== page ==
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Public Transportation

By Sterling Xie


Public transportation is often overlooked because of the US’s supposed car culture. However, is it really because of car culture? Or is it just because our public transportation infrastructure is appalling? Many often avoid public transportation because it is slow and unreliable. Despite this, public transportation still holds a critical role in the development of large cities despite how economic slowdown and work-at-home culture would seem to have slowed public transportation use.


Public transportation seems to be more cost-effective for most people. Especially now, with highly fluctuating gas prices reliant on outside parties like OPEC, public transportation’s cost seems to be more reliable. In fact, most people do not consider the costs associated with owning a vehicle—gas costs, maintenance costs, parking fees, etc. Ultimately, the American Public Transportation Association (APTA) explains that if a family with two personal cars switches just one of them with a public transportation option, they would be able to save over $10,000 annually on average.

Environmental Concerns

Outside of personal finance but equally important, using public transportation is also key to environmental sustainability. The Environmental Protection Agency (EPA) data indicates that public transportation cuts America's carbon footprint by 37 million metric tonnes annually or over 7% of the total carbon expenditure even with minimal ridership. However, the EPA continues that if every American used public transportation instead of personal cars and other means of transportation, we would be able to cut carbon emissions by another 30%. Public transportation has a massive impact on urban commute both in terms of congestion and emissions.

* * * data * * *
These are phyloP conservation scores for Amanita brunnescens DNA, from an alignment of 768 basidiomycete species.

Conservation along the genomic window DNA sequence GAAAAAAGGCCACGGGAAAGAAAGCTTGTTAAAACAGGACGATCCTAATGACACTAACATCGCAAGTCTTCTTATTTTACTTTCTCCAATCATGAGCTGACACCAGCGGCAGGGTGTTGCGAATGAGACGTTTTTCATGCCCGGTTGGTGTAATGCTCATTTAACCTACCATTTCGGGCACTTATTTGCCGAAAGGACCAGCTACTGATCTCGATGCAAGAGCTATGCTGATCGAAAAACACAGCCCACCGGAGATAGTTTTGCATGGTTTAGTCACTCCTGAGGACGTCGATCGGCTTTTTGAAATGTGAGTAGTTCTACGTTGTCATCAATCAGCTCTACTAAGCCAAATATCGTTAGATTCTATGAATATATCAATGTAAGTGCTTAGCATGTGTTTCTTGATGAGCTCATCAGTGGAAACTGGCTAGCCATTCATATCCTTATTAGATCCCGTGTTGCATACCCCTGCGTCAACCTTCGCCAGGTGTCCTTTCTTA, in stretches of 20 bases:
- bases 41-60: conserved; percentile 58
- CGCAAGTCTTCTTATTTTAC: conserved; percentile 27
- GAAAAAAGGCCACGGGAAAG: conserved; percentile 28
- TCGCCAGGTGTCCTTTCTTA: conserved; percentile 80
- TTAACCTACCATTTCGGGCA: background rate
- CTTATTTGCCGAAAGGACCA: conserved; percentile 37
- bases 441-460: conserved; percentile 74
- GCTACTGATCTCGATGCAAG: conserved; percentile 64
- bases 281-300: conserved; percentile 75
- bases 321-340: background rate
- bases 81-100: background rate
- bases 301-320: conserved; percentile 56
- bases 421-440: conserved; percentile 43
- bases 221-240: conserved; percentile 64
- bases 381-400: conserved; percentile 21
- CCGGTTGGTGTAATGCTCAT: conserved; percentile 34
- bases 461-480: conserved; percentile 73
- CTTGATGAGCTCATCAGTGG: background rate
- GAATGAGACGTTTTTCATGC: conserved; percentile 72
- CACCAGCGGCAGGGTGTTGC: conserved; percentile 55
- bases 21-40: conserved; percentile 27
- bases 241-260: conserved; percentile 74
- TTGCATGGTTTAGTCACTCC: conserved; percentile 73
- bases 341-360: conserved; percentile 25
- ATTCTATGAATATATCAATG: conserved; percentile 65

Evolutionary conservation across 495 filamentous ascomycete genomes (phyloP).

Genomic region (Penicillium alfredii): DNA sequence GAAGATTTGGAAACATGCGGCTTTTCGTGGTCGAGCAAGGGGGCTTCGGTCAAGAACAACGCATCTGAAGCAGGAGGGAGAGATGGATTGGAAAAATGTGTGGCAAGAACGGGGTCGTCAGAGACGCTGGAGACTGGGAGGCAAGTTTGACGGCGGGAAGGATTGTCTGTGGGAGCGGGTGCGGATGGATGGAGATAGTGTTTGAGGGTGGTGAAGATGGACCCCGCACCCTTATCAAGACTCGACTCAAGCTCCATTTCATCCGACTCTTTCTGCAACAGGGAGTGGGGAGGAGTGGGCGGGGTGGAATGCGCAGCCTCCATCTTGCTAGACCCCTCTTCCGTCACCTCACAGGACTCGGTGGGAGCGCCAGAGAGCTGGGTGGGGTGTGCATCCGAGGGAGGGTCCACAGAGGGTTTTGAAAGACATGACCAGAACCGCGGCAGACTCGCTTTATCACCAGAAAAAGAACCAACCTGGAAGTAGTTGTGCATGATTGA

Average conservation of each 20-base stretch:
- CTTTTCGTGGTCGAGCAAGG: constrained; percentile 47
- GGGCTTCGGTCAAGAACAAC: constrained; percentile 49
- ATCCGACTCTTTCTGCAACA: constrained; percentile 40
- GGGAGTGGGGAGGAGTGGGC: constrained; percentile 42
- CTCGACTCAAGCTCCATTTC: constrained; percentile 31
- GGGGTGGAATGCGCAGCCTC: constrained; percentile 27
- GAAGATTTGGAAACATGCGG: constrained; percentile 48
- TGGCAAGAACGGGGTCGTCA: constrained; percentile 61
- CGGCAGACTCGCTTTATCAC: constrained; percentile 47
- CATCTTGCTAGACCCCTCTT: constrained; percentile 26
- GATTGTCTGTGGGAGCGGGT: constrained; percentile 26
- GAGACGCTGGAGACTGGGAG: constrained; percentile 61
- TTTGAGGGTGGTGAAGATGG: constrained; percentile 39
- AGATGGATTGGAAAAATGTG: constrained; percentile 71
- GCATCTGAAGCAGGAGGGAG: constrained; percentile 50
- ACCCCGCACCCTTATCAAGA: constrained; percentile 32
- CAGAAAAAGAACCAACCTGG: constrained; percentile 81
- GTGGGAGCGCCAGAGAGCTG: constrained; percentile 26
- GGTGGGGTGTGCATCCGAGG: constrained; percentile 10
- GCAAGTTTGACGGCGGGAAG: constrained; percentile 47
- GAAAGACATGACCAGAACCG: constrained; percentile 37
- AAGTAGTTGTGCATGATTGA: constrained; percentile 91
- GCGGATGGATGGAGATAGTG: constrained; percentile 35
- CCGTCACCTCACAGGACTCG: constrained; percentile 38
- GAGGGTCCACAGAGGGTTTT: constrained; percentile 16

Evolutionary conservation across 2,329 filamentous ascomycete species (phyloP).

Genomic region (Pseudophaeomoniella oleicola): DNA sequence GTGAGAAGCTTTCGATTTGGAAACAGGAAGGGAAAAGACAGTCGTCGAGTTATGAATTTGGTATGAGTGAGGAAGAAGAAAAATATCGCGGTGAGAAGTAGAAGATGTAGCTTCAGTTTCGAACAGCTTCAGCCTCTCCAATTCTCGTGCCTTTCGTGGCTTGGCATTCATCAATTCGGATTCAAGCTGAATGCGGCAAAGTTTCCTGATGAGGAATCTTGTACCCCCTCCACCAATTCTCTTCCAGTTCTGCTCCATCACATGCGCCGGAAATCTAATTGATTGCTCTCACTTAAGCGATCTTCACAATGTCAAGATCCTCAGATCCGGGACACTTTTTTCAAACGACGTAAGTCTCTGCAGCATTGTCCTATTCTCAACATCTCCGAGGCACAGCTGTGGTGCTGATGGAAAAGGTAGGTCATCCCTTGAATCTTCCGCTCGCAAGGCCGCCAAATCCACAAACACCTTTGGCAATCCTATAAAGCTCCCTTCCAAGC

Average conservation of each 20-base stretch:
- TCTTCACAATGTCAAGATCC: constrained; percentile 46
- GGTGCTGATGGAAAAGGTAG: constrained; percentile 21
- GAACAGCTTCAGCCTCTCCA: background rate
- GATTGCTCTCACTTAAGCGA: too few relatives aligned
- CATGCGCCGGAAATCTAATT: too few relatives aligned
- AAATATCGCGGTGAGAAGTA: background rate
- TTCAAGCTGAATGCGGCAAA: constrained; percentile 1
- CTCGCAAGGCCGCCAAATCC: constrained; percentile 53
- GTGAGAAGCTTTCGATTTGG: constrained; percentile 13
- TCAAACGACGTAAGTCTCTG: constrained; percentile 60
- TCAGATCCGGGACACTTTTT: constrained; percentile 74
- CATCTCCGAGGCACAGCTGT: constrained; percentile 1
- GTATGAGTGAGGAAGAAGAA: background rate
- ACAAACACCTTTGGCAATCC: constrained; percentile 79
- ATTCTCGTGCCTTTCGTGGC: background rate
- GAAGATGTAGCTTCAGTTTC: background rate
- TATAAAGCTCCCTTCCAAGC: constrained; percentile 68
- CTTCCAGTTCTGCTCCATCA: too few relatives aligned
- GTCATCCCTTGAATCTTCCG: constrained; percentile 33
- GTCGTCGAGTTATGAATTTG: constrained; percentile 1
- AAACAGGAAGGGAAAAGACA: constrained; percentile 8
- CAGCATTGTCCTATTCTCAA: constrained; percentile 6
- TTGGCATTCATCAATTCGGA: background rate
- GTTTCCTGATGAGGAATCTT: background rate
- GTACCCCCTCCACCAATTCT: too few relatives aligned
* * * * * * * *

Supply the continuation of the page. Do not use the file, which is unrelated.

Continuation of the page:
While many commuters would use public transportation, the time inefficiency of the system drives consumers away. Waking up earlier for work seems less than ideal. Despite the trillions of dollars of investment by authorities on every level into public transportation, bus and train companies across many American cities can no longer keep up with rising demand. Eric Jaffe of Bloomberg News confirms that American public transit subsidies have totaled over $10 billion annually on average, a huge cost that has failed to solve the broken system American public transit relies on. Public transportation vehicles often don’t take efficient transportation loops and thus require not only far more vehicles than what is expected, but also far more time to reach your destination.

What does this mean for personal finance?

Everyone’s personal finance situation is different. Based on your geographic location, consider how much public transit alternatives could cut down on your costs for commuting. However, make sure you consider other factors outside of just finance such as health, sleep, convenience, etc.

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